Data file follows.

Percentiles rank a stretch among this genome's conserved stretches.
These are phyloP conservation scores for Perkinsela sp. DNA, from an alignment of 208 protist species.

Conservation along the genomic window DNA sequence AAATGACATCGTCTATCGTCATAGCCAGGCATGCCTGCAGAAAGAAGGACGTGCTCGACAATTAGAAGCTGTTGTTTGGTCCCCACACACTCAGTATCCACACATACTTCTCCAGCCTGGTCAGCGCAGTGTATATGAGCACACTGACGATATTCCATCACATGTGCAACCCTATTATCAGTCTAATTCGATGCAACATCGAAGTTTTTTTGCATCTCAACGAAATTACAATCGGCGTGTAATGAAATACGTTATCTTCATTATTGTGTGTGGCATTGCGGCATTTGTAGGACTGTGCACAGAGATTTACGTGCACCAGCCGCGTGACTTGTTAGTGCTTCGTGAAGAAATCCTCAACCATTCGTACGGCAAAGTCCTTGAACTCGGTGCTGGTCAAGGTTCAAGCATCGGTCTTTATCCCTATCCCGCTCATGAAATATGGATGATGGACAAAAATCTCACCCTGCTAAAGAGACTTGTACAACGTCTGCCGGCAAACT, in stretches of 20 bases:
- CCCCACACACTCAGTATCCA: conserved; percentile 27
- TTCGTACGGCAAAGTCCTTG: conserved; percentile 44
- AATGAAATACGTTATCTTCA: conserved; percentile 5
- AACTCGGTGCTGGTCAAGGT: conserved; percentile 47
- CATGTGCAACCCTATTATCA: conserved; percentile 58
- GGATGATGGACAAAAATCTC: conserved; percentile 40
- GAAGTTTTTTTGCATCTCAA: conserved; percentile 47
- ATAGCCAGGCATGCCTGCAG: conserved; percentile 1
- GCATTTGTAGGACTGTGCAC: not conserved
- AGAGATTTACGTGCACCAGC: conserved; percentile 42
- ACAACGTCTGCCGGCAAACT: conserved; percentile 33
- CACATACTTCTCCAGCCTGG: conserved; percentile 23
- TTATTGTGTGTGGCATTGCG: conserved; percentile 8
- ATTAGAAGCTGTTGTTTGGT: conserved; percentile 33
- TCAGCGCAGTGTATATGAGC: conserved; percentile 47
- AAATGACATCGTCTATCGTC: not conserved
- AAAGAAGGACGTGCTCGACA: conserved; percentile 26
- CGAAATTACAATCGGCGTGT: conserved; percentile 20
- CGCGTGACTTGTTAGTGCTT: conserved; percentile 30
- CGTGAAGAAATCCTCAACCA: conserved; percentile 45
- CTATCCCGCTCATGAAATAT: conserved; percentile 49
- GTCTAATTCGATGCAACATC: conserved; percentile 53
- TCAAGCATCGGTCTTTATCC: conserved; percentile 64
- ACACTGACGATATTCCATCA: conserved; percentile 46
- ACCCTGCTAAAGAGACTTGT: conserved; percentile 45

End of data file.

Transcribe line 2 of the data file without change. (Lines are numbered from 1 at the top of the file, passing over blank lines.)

These are phyloP conservation scores for Perkinsela sp. DNA, from an alignment of 208 protist species.